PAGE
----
While the ability to accurately read your lie is going to come largely through experience, the tips below should give you some idea of what you can expect from the various lies that you will encounter.
- Ball sitting cleanly on top of the sand. Not surprisingly, you should be able to hit just about any shot you wish when you have a good lie. If the ball is resting on top of the sand, and there is plenty of sand beneath the ball, you can go ahead with your standard explosion shot. Be careful to feel the sand below your feet as you walk into the bunker to make sure there is enough sand, however, as a hard-packed bunker can lead to trouble even if the lie looks good on the surface. A shot hit nicely from a clean lie should have plenty of backspin when it lands on the green.
- Ball sitting partially down in the sand. When there is a little bit of sand around the ball, you should still be able to hit a normal explosion shot, but you shouldn't expect much spin when the ball lands on the green. You will need to make sure you bring as much speed as possible with this swing, as you are going to have to cut down deep into the sand in order to get the ball up in the air.
- Ball sitting deep down in the sand. This is the worst case scenario as far as your lie in a bunker is concerned. When your ball is buried deep, the only goal you should have is to get the ball out of the sand and onto the grass. You can't really afford to be picky at this point – even if you have to play away from the hole with this shot just to get out of the bunker, that is exactly what you should do. Rather than playing this shot with an open face, you are going to square up the face of your wedge at address so that the leading edge of the club can dig into the sand as cleanly as possible. Move the ball slightly back in your stance for this shot, swing down aggressively, and use as much speed as possible. With any luck, you will be able to move the ball out of the sand and onto the grass, and you can move forward from there.
Mistake #4 – Ignoring the Lip
Just as you need to pay attention to the lie of the ball in the sand, you also need to watch the lip of the bunker in front of you. If your shot doesn't have a high enough trajectory to clear that lip, it doesn't really matter how well you hit the shot – the ball is going to bounce right back down to your feet. As you stand behind the ball in the sand and think about how you are going to get close to the target, remember to consider the issue of the lip that stands between you and the hole.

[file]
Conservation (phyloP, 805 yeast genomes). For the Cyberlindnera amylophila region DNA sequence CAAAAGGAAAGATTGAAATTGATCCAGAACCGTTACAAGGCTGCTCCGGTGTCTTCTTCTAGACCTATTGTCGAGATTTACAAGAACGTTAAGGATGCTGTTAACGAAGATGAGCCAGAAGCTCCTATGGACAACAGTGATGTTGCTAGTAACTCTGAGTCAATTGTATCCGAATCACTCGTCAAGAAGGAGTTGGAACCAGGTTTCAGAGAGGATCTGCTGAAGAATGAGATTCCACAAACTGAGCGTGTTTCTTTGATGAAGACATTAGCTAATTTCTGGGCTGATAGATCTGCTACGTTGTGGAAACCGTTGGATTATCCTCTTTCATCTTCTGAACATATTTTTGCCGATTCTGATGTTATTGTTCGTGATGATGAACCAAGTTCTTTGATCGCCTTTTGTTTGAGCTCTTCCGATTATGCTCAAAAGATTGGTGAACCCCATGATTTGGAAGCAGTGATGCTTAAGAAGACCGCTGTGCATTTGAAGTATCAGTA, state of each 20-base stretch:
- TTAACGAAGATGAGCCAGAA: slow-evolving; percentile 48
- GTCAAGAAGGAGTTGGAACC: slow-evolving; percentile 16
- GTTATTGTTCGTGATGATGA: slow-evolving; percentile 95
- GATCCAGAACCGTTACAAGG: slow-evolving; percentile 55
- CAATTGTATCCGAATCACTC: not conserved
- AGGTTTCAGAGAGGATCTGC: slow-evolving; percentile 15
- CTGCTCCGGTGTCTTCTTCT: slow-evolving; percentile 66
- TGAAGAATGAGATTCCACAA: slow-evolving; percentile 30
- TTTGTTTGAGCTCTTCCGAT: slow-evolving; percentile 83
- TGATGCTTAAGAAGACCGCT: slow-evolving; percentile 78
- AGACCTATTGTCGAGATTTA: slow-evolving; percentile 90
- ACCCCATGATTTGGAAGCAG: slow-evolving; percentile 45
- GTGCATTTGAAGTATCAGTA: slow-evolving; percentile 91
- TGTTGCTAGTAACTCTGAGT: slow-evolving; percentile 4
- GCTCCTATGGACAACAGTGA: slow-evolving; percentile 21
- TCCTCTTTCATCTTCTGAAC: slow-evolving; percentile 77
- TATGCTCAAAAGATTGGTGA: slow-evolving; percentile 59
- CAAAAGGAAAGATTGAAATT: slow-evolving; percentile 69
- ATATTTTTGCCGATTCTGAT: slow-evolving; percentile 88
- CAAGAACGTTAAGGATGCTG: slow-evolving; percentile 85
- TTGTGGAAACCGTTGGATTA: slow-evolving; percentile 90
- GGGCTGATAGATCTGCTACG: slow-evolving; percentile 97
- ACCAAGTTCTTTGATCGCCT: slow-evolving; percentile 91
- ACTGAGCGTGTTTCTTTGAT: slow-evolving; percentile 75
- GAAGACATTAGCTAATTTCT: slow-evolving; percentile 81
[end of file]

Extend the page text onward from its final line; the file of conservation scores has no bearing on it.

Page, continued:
The depth of the bunker that you are will have a lot to do with whether or not you can clear the lip effectively. For instance, if the bunker is only a couple feet deep, you shouldn't have trouble getting out with any kind of greenside explosion shot. On the other hand, if the bunker is several feet deep, it may take a perfect shot with a wide open club face to get the ball onto the green. As you are walking down into the sand, pay attention to the depth of the bunker and decide if you are going to be able to go directly at the flag, or if you need to play away to another part of the bunker where the lip is not as high.
Another part of this equation is the distance that your ball is sitting from the edge of the bunker in the direction of the target. Even a short lip can be a problem when your ball is right next to it – while a high lip may be easy to clear if you have plenty of room to work with. The ball needs time to get up into the air, so you will be better off the farther back you are. Try picturing the flight of the ball as it comes up out of the sand to decide if you are going to be able to get out on your desired line or not.
The bottom line when it comes to clearing the lip of a bunker is that you should always error on the side of caution. Hitting the lip and watching your ball roll back to your feet can quickly lead to a double bogey or worse, doing major damage to your score for the day. Even if you have to play out sideways and take a bogey, you might be better off making that choice when faced with a particularly high or steep lip.
Mistake #5 – Lack of Planning
Poor planning is at the root of many bad golf shots. You have certainly been guilty of this crime during your time on the course – everyone has at one point or another. Instead of carefully planning out your shot, you simply walk up to the ball and swing away. Not surprisingly, shots that are not well-planned tend to has disappointing outcomes. If you want to be happy with the result of most of your bunker shots, the best thing you can do is take a moment to plan the shot out properly.
So what should you be planning exactly? First, you should pick out a landing spot for the shot, and visualize how much spin you are going to put on the ball. Even if you aren't confident in your ability to consistently hit your spot, it is still a good idea to pick one out, as this process will give your swing focus and purpose. Also, as mentioned above, picture the trajectory of the ball flying through the air on its way to your chosen landing spot. The more detail that you can put into the visualization process, the better your results are likely to be.
During the planning phase you should also be thinking about the potential negative outcomes that exist so you can avoid them as effectively as possible. Is there a big lip in front of you? Could your ball roll off the other side of the green and down into a hazard? Rather than pretending like these concerns don't exist, confront them directly and decide how you are going to hit your shot so that you avoid the potential trouble. In the end, you should be left with a smart game plan that gives you the best chance for success with your greenside bunker shot.
The average golfer makes plenty of mistakes as they go around the course, and some of those mistakes take place in the bunker. By reviewing the content above, you should be able to remove some of these issues from your own game, and your scores could come down in the process. No golfer is perfect – not even the pros on TV – but you can take steps in the right direction by removing mistakes from your game one at a time.